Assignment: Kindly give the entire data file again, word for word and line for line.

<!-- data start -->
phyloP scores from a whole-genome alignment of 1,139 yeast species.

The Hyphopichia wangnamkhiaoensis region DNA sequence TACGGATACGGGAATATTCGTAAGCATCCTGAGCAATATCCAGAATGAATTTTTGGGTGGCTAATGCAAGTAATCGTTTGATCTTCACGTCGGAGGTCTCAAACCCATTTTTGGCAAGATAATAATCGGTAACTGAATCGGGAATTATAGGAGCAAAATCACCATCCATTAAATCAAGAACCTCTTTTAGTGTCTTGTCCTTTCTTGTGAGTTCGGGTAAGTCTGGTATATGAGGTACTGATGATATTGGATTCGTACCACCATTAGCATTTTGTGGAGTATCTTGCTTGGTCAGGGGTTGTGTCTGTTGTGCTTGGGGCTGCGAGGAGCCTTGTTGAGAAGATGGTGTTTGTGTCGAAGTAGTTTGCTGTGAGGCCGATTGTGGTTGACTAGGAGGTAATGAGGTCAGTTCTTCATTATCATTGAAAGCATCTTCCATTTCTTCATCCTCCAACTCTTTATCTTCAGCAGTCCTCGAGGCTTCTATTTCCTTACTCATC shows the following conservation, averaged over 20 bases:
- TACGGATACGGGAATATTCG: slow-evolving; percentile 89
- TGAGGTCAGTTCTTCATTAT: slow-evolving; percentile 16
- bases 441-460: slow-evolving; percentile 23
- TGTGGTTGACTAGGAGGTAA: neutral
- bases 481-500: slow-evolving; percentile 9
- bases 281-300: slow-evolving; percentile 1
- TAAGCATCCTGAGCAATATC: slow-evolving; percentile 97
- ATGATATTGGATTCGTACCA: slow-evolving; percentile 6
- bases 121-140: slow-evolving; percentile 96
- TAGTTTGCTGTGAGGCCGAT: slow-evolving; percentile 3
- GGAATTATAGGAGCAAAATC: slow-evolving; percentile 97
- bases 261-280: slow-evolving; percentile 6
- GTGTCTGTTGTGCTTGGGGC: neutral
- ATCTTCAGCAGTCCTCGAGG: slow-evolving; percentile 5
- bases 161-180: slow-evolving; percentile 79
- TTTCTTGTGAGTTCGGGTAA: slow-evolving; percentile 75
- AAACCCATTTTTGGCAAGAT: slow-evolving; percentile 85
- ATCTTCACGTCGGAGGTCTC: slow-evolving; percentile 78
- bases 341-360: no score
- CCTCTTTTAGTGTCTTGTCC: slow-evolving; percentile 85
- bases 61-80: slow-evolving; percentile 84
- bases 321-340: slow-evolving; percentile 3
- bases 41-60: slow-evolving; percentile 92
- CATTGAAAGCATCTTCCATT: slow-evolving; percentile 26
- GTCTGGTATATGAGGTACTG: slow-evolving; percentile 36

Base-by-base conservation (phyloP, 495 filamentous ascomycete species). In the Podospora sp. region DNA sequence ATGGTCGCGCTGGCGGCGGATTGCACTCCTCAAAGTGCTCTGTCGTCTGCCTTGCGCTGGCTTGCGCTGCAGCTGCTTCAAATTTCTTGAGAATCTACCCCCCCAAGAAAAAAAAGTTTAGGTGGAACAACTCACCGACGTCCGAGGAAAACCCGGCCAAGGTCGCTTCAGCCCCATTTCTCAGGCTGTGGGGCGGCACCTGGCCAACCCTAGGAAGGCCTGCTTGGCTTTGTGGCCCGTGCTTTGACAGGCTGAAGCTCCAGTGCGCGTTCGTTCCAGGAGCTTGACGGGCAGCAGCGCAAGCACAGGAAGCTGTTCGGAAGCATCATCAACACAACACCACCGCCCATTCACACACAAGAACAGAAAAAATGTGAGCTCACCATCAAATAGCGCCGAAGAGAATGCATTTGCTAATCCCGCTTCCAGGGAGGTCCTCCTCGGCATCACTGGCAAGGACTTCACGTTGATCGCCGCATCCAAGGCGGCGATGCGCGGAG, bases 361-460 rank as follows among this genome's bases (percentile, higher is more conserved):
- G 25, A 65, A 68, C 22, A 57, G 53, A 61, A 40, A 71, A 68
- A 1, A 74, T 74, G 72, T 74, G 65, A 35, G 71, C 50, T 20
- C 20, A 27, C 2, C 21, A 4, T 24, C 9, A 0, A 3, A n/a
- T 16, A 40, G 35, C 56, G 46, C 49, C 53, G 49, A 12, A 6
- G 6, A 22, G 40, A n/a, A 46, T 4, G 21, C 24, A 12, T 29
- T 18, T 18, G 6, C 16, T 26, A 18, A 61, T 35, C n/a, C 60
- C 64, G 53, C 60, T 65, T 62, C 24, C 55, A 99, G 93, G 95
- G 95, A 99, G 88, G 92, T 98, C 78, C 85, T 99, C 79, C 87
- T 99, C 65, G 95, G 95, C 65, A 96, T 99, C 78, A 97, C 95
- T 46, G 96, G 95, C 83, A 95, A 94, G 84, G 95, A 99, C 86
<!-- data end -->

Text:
phyloP scores from a whole-genome alignment of 1,139 yeast species.

The Hyphopichia wangnamkhiaoensis region DNA sequence TACGGATACGGGAATATTCGTAAGCATCCTGAGCAATATCCAGAATGAATTTTTGGGTGGCTAATGCAAGTAATCGTTTGATCTTCACGTCGGAGGTCTCAAACCCATTTTTGGCAAGATAATAATCGGTAACTGAATCGGGAATTATAGGAGCAAAATCACCATCCATTAAATCAAGAACCTCTTTTAGTGTCTTGTCCTTTCTTGTGAGTTCGGGTAAGTCTGGTATATGAGGTACTGATGATATTGGATTCGTACCACCATTAGCATTTTGTGGAGTATCTTGCTTGGTCAGGGGTTGTGTCTGTTGTGCTTGGGGCTGCGAGGAGCCTTGTTGAGAAGATGGTGTTTGTGTCGAAGTAGTTTGCTGTGAGGCCGATTGTGGTTGACTAGGAGGTAATGAGGTCAGTTCTTCATTATCATTGAAAGCATCTTCCATTTCTTCATCCTCCAACTCTTTATCTTCAGCAGTCCTCGAGGCTTCTATTTCCTTACTCATC shows the following conservation, averaged over 20 bases:
- TACGGATACGGGAATATTCG: slow-evolving; percentile 89
- TGAGGTCAGTTCTTCATTAT: slow-evolving; percentile 16
- bases 441-460: slow-evolving; percentile 23
- TGTGGTTGACTAGGAGGTAA: neutral
- bases 481-500: slow-evolving; percentile 9
- bases 281-300: slow-evolving; percentile 1
- TAAGCATCCTGAGCAATATC: slow-evolving; percentile 97
- ATGATATTGGATTCGTACCA: slow-evolving; percentile 6
- bases 121-140: slow-evolving; percentile 96
- TAGTTTGCTGTGAGGCCGAT: slow-evolving; percentile 3
- GGAATTATAGGAGCAAAATC: slow-evolving; percentile 97
- bases 261-280: slow-evolving; percentile 6
- GTGTCTGTTGTGCTTGGGGC: neutral
- ATCTTCAGCAGTCCTCGAGG: slow-evolving; percentile 5
- bases 161-180: slow-evolving; percentile 79
- TTTCTTGTGAGTTCGGGTAA: slow-evolving; percentile 75
- AAACCCATTTTTGGCAAGAT: slow-evolving; percentile 85
- ATCTTCACGTCGGAGGTCTC: slow-evolving; percentile 78
- bases 341-360: no score
- CCTCTTTTAGTGTCTTGTCC: slow-evolving; percentile 85
- bases 61-80: slow-evolving; percentile 84
- bases 321-340: slow-evolving; percentile 3
- bases 41-60: slow-evolving; percentile 92
- CATTGAAAGCATCTTCCATT: slow-evolving; percentile 26
- GTCTGGTATATGAGGTACTG: slow-evolving; percentile 36

Base-by-base conservation (phyloP, 495 filamentous ascomycete species). In the Podospora sp. region DNA sequence ATGGTCGCGCTGGCGGCGGATTGCACTCCTCAAAGTGCTCTGTCGTCTGCCTTGCGCTGGCTTGCGCTGCAGCTGCTTCAAATTTCTTGAGAATCTACCCCCCCAAGAAAAAAAAGTTTAGGTGGAACAACTCACCGACGTCCGAGGAAAACCCGGCCAAGGTCGCTTCAGCCCCATTTCTCAGGCTGTGGGGCGGCACCTGGCCAACCCTAGGAAGGCCTGCTTGGCTTTGTGGCCCGTGCTTTGACAGGCTGAAGCTCCAGTGCGCGTTCGTTCCAGGAGCTTGACGGGCAGCAGCGCAAGCACAGGAAGCTGTTCGGAAGCATCATCAACACAACACCACCGCCCATTCACACACAAGAACAGAAAAAATGTGAGCTCACCATCAAATAGCGCCGAAGAGAATGCATTTGCTAATCCCGCTTCCAGGGAGGTCCTCCTCGGCATCACTGGCAAGGACTTCACGTTGATCGCCGCATCCAAGGCGGCGATGCGCGGAG, bases 361-460 rank as follows among this genome's bases (percentile, higher is more conserved):
- G 25, A 65, A 68, C 22, A 57, G 53, A 61, A 40, A 71, A 68
- A 1, A 74, T 74, G 72, T 74, G 65, A 35, G 71, C 50, T 20
- C 20, A 27, C 2, C 21, A 4, T 24, C 9, A 0, A 3, A n/a
- T 16, A 40, G 35, C 56, G 46, C 49, C 53, G 49, A 12, A 6
- G 6, A 22, G 40, A n/a, A 46, T 4, G 21, C 24, A 12, T 29
- T 18, T 18, G 6, C 16, T 26, A 18, A 61, T 35, C n/a, C 60
- C 64, G 53, C 60, T 65, T 62, C 24, C 55, A 99, G 93, G 95
- G 95, A 99, G 88, G 92, T 98, C 78, C 85, T 99, C 79, C 87
- T 99, C 65, G 95, G 95, C 65, A 96, T 99, C 78, A 97, C 95
- T 46, G 96, G 95, C 83, A 95, A 94, G 84, G 95, A 99, C 86